often, although not often enough, I am given a free rein on a project,
and on this one I was just given the subject, -Single Malt Whiskey and
Bourbon respectively, and told I could do what I liked to depict them.
This all went swimmingly as I sampled the goods to get my creative juices
and the correct vibe going, but what ruined the whole thing was there
was a magazine re-design scheduled after the second one was published,
and the series was dropped!
Now this was a great shame because my next scheduled set was for Vodka,
and my head was swimming with visions of one of those Cossacks, or even
perhaps a whole line of Cossack dancers, wearing their tea-cosy hats (which
were a fashion fad I seem to remember for about a nano-second some years
ago), with their arms folded and kicking their heels in the air, but it
somehow being revealed to be either sitting on a stool covered by their
big coat and not balancing at all, or maybe even revealing somebody else's
legs doing all the dancing, you know a bit like that thing where people
kneel down and have a pair of shoes under their knees to make them look
like dwarves. Hadn't quite got my head around it yet, but it could have
The Grant Wood picture is meant to be badly faked in that I just had models
hands with bottle and glass wrapped around a large blow-up print, compliments
of the Chicago Art Institute. I could have comped them on via a computer,
but for me that would have spoiled the joke, and as I'm a big fan of the
French photographer Philippe Halsman, I thought this is how the lad himself
would have done it.
Incidentally, in the same vein, on planning the Scotch Whiskey picture,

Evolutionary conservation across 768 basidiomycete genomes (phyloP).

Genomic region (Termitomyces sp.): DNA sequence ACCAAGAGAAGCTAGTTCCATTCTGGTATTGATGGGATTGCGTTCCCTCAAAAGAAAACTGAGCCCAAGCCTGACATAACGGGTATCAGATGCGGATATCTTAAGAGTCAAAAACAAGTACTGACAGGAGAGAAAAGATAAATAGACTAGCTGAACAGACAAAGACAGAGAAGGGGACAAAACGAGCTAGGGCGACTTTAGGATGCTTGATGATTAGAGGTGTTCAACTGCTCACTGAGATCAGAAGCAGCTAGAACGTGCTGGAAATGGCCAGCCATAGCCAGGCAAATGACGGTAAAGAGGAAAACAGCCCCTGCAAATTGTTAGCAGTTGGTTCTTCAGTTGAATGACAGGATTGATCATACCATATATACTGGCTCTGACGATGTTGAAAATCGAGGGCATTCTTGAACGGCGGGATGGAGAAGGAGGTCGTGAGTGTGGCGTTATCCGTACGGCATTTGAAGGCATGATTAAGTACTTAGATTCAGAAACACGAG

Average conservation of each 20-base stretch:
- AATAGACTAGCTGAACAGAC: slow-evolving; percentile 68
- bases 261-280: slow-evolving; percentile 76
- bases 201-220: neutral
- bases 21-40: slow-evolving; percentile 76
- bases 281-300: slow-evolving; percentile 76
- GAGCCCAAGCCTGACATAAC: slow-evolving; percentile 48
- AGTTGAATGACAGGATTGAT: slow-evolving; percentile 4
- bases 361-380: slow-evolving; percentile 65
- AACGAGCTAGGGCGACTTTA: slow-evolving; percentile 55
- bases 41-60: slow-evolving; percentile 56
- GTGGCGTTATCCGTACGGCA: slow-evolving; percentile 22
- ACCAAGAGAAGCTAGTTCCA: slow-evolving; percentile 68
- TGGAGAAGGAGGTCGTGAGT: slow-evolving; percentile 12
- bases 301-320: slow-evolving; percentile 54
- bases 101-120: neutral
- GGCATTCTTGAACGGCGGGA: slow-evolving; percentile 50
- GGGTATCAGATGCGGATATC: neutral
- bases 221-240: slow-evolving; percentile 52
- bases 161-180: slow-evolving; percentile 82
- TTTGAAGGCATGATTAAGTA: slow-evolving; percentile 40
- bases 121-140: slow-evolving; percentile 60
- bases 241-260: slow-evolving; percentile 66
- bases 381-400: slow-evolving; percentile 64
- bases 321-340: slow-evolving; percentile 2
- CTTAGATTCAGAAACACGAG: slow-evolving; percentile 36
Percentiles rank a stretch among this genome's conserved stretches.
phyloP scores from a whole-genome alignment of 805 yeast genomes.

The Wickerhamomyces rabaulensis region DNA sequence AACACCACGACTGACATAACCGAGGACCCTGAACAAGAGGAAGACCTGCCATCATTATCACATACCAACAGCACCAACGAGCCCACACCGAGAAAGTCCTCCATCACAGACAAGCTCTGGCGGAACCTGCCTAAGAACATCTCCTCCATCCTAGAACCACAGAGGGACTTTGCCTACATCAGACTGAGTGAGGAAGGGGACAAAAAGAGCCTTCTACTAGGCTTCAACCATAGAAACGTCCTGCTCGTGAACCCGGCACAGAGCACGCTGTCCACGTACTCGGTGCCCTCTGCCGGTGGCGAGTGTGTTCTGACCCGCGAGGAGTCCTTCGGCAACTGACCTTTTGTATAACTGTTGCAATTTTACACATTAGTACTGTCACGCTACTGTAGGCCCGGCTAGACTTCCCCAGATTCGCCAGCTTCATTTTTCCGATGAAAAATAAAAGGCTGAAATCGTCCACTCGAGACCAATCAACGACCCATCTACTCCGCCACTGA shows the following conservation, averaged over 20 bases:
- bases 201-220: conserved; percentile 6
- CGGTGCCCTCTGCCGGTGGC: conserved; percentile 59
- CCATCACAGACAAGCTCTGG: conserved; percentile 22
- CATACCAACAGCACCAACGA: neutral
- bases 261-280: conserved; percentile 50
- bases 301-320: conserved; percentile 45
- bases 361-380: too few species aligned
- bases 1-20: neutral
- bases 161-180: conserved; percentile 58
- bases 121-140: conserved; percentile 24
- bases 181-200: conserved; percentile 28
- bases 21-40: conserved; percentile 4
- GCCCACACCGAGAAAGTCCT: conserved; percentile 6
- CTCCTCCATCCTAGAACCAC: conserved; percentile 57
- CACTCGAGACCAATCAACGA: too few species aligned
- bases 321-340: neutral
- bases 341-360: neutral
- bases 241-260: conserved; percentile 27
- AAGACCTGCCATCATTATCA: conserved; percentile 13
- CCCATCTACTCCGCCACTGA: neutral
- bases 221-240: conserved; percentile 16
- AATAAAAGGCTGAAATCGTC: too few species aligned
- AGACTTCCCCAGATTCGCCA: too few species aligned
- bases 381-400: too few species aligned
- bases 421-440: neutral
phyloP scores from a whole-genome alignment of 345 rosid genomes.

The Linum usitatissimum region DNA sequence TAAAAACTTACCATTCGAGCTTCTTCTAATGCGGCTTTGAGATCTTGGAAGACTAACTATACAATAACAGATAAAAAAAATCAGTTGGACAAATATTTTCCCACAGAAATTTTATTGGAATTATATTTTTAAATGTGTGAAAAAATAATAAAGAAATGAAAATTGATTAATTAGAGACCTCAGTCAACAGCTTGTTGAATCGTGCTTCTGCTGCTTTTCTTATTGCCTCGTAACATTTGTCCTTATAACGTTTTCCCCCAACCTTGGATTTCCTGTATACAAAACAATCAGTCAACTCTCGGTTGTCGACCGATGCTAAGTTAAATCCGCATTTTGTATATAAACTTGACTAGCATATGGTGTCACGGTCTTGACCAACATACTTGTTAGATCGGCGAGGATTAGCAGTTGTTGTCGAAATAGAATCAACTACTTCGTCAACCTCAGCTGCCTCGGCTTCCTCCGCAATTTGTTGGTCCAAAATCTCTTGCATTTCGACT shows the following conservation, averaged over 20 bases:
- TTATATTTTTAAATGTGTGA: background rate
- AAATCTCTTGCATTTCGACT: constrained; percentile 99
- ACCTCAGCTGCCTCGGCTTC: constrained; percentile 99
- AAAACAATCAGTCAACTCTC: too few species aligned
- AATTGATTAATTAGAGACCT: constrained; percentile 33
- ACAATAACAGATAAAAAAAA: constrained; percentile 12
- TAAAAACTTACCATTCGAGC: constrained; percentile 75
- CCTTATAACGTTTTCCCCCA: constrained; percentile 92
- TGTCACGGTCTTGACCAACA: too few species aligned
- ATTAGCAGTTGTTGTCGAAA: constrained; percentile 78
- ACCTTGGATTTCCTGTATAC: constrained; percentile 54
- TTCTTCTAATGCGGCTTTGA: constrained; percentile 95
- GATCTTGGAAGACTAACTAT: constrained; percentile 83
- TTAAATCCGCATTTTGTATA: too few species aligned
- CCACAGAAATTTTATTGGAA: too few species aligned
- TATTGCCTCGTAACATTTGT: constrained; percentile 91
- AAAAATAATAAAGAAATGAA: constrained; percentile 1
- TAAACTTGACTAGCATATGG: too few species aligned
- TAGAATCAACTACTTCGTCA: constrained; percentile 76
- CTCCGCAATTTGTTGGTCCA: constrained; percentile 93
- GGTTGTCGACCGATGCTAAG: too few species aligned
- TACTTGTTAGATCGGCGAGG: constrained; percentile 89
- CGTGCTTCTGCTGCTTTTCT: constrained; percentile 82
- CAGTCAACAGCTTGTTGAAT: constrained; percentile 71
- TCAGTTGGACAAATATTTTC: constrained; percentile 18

I already had thoughts of a piper in the Highlands filtering whiskey through
his bagpipes, and when I was ringing around whiskey companies to find
out what is the largest size bottle any of them made, one said 'We've
got a bottle the size of a man'! -Got them to ship it down post haste
and it arrived (thankfully, although disappointingly), empty in a crate.
Anyway, my point is that this wasn't cleverly comped in either, but was
actually sitting in the set.
Although I have always been as actively involved as anyone in computer
technology, especially as I have switched to graphics from the outset
of the changes this bought about in the industry, there is somehow, something
lost with what is in the main an improvement and a greater scope for creativity,
which one photographer claimed 'made us all bad surrealists'.
Somehow years ago things were more exciting when your vision for a beach
full of iron bed frames going off in the distance, meant that you had
to actually put them there, not shoot the location and one bed in the
studio, which would then be cut out and duplicated into the perspective.
That would be like the great Christo never actually doing any of his installations,
covering important buildings with acres of fabric or painting alps fluorescent
pink. Christo makes his money (and he is completely self-funding), by
selling the drawings or plans of his work, but without him actually completing
them they would be worthless. When they are completed they are Canon fodder
for every budding amateur photographer and tourist, -i.e. totally worthless.
There's a fantastic shot by Philippe Halsman of Dali with an atomic explosion
coming out of his mouth. But how he did this was to get Dali to stick
his head in a fish tank and spit out a mouthful of milk, which was brilliant
to the extreme. Now I don't know but my guess is that this would have
never been half as good with a real picture of an atomic explosion superimposed
coming out of the posing Dali's gaping gob, -call me old fashioned but
I just don't think there would be the same commitment and involvement
that sticking his bonce in a tank of water created!
Anyroad, -for months we consumed the never-ending whiskey supply, often
over lunch mixed with Coke and accompanying fish and chips with an aspiration
to become heavyweight photographers.